VIPD Receiving Training to Help Reach Consent Decree Goals

A top official tasked with moving the Virgin Islands Police Department towards completion of a court-ordered use-of-force policy has announced a new initiative from the university that helped launch the effort.

Assistant Police Commissioner Curtis Griffin called the training sessions sponsored by the University of Illinois Center of Public Safety and Justice a modern version of Community Oriented Policing. Territory-wide training sessions began in June for police brass, supervisors and front line officers, he said.

The sessions followed a series of VIPD town meetings held in May on St. John, St. Thomas and St. Croix, at which members of a compliance-team task force told the public about use of force policies they have been trying to put in place since 2008.

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Lawyers from the U.S. Department of Justice Civil Rights Division sued the V.I. government after a series of police-involved shootings and a spotty pattern of follow up revealed the department lacked a clear cut policy. Some incidents received follow up, while others did not, Griffin said. In some cases, even when there was follow up, use of force incidents were not resolved in demonstrable ways.

The actions by Justice led to the creation of a consent decree. As Gov. Kenneth Mapp took charge of the executive branch in 2016, he said his administration would make it a priority to carry out the court’s mandates. Among other steps, Mapp appointed Griffin, then special advisor to the governor, to oversee the effort.

Griffin now says VIPD is 85 percent in compliance, but is struggling to make it to completion. Telling the public about the progress that’s been made, he said, was more of an interim step, but an important one.

University of Illinois’ training series is designed to increase transparency within police departments, internally and publicly. According to an article online at Police Chief Magazine, the Procedural Justice program makes it easier for department heads to understand how supervisors and officers convey even-handed treatment while enforcing the law.

At the same time, the training emphasized the importance of letting the end users of police services – average citizens – gain insights on the process. That step occurred in round-table talks between police chiefs, deputy chiefs, captains, lieutenants; supervisors, officers and citizens.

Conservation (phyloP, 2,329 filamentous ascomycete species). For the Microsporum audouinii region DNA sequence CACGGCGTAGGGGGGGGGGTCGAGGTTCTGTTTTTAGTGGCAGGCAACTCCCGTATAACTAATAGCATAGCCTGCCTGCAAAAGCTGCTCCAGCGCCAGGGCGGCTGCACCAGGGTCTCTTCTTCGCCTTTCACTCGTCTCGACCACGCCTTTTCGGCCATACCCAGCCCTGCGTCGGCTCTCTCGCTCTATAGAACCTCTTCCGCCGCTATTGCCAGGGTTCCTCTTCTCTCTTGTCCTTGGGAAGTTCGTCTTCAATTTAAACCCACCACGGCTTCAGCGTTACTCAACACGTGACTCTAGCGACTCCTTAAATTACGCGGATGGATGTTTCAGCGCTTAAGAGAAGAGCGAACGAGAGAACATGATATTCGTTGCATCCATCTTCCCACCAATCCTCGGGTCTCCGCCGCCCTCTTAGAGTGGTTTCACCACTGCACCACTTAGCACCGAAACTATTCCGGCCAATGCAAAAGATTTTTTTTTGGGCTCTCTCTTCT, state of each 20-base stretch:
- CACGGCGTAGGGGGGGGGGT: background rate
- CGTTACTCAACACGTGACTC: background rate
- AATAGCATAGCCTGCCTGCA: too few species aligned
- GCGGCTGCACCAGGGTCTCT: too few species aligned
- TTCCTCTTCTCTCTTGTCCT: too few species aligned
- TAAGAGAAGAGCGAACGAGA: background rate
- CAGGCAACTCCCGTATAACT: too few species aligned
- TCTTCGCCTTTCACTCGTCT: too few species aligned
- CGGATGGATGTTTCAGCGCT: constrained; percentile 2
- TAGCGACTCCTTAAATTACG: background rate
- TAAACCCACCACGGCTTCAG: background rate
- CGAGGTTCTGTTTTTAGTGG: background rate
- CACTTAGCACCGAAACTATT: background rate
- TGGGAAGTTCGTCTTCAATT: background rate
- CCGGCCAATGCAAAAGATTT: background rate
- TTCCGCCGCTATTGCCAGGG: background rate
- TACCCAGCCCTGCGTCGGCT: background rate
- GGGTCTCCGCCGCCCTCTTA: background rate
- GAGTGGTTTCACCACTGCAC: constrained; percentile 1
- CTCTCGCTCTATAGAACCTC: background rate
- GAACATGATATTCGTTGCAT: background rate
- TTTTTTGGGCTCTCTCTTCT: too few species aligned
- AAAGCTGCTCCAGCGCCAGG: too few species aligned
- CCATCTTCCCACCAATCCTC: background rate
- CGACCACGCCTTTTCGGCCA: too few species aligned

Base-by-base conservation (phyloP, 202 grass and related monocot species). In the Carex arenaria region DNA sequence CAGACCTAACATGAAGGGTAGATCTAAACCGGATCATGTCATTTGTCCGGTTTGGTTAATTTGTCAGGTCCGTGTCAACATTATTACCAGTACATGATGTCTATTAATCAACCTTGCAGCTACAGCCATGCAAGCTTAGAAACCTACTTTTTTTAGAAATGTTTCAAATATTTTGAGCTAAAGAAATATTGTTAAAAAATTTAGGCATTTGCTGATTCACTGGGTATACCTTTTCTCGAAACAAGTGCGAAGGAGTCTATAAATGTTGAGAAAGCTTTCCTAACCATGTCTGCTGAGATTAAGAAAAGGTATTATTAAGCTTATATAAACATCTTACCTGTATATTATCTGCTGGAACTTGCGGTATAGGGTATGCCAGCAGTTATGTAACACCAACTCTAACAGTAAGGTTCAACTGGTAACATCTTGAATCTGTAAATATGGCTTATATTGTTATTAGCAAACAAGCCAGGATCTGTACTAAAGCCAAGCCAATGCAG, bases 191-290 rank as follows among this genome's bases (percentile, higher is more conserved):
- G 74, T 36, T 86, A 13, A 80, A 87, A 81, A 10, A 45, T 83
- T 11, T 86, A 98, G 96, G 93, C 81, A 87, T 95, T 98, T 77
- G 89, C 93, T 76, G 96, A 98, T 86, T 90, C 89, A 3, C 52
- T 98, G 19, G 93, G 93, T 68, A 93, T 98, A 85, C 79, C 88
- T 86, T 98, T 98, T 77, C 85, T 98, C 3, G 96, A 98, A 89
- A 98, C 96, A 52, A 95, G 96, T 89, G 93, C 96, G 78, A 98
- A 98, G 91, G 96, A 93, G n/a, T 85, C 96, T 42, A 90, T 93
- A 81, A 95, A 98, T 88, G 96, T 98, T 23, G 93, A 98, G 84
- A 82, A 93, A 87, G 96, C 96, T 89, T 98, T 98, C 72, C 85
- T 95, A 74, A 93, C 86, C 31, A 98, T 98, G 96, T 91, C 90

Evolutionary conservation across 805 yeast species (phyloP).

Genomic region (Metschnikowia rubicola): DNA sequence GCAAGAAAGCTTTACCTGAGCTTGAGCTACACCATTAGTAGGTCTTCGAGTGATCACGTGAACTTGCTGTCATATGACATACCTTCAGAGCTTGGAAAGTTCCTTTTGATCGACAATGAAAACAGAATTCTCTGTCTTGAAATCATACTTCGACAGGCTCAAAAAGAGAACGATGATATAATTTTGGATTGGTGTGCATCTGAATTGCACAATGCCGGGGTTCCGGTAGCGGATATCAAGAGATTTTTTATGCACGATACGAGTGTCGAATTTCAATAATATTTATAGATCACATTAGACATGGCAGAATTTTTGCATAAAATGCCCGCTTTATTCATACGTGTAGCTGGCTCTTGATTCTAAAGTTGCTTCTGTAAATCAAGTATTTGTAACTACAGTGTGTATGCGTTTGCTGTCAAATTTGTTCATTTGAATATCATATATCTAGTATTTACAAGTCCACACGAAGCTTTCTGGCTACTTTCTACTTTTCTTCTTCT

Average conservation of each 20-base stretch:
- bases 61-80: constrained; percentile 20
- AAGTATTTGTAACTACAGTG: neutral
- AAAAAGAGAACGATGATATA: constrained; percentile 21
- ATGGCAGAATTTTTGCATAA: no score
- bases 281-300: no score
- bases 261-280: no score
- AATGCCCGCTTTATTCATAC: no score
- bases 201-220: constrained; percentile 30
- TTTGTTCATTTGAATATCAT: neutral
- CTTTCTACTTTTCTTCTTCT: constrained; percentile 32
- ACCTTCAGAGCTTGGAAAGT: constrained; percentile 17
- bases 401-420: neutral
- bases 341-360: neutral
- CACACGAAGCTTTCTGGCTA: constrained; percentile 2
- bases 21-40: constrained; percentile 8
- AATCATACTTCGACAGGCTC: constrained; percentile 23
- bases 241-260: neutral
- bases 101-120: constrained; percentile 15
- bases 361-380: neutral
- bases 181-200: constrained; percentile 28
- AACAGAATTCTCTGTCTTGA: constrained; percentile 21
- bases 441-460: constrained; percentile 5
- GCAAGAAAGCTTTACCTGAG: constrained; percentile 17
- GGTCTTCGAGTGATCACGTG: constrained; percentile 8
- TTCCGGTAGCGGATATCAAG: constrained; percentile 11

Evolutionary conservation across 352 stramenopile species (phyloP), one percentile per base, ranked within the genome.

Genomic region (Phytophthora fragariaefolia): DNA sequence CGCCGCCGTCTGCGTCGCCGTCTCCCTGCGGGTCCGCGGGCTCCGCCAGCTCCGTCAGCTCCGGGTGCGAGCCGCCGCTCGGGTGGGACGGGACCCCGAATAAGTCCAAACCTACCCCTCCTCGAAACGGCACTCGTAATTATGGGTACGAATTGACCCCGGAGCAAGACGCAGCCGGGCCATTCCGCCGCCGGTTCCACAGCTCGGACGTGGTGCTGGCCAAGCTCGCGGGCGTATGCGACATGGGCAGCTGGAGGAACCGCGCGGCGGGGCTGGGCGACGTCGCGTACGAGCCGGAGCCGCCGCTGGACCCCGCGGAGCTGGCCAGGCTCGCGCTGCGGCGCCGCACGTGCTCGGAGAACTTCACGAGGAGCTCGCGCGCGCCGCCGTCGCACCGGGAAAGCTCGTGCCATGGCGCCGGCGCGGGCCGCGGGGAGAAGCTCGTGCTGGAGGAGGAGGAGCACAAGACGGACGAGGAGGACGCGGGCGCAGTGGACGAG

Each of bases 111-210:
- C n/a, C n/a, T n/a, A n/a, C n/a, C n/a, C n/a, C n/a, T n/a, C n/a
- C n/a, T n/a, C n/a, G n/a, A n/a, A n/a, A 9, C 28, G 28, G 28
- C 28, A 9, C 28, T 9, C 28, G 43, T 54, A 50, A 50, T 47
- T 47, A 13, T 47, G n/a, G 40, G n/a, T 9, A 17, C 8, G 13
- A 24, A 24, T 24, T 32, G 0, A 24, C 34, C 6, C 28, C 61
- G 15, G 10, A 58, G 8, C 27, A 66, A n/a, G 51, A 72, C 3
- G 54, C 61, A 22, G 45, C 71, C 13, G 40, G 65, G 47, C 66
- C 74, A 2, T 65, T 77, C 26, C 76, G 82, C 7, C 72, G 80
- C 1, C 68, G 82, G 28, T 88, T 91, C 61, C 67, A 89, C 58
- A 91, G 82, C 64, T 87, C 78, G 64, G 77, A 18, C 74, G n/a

In some cases, citizens were brought in with help from the VIPD Community Integration Team.

The CIT is a task force meeting monthly to keep police up to date on public safety incidents that might turn into problems later.

“It’s all in an effort of sustainability and reform,” Griffith said.

At the community level on St. John, Procedural Justice brought mixed perspectives.

One CIT member recalled the process bringing two citizens into the discussion. A retired law enforcement officer who works with CIT said a current member of the National Park Service captured the session in a recording. Personal reflections on the talks turned more towards the training and less towards the substance of what was said.

But, as the head of the compliance task force pointed out, it’s a process, one that’s already made its debut at the Delly Deck Restaurant on St. Thomas.

Coffee with a Cop is an informal get-together tried in other police jurisdictions. It’s described as a series of informal get togethers where the men and women in blue chat with community members in a relaxed atmosphere.

At the Delly Deck, the session was dubbed Bush Tea with a Cop. Griffin said similar sessions will be held on St. Croix and St. Thomas.

Meanwhile, the VIPD is awaiting a final report from the University of Illinois with an assessment on the trainings taking place this summer in the V.I.

The assistant commissioner said he does not know when next VIPD officials will have to appear before District Court Judge Curtis Gomez to show the progress they’ve made in completing quarterly compliance steps. At the last hearing, held in the spring, Gomez declared the department lagging in its efforts.

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